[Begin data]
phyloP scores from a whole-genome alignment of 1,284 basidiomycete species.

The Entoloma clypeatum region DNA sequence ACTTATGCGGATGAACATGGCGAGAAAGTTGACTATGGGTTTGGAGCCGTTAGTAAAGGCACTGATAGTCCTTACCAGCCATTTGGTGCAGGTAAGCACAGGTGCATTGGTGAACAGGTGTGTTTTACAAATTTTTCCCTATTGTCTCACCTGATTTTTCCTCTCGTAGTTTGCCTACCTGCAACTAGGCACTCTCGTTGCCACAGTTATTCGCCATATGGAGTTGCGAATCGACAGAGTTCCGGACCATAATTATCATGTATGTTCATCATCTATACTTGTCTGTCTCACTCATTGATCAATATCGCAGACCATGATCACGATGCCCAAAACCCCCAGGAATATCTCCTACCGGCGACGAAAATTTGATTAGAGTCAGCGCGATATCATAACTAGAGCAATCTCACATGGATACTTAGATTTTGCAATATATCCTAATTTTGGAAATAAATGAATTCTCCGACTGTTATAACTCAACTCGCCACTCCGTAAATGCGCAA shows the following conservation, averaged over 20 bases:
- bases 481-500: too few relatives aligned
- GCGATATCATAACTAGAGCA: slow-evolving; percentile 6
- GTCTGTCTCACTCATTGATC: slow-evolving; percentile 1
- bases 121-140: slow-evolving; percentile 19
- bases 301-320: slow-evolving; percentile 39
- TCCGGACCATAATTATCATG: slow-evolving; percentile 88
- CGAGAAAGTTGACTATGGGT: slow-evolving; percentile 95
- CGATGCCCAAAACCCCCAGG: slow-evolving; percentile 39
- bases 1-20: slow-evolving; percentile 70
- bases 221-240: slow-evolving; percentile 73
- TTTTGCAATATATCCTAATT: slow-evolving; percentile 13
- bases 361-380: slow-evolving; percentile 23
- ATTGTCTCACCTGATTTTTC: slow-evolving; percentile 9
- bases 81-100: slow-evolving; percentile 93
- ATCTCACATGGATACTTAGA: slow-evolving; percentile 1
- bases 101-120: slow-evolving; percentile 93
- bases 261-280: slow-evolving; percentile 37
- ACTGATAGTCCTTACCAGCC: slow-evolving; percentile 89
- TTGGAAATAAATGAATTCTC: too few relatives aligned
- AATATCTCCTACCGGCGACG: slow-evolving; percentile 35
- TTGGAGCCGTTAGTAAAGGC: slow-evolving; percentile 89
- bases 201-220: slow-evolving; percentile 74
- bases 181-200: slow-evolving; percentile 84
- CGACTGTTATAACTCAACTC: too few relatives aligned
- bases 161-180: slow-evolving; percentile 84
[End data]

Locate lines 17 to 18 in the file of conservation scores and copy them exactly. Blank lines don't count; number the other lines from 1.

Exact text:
- ATCTCACATGGATACTTAGA: slow-evolving; percentile 1
- bases 101-120: slow-evolving; percentile 93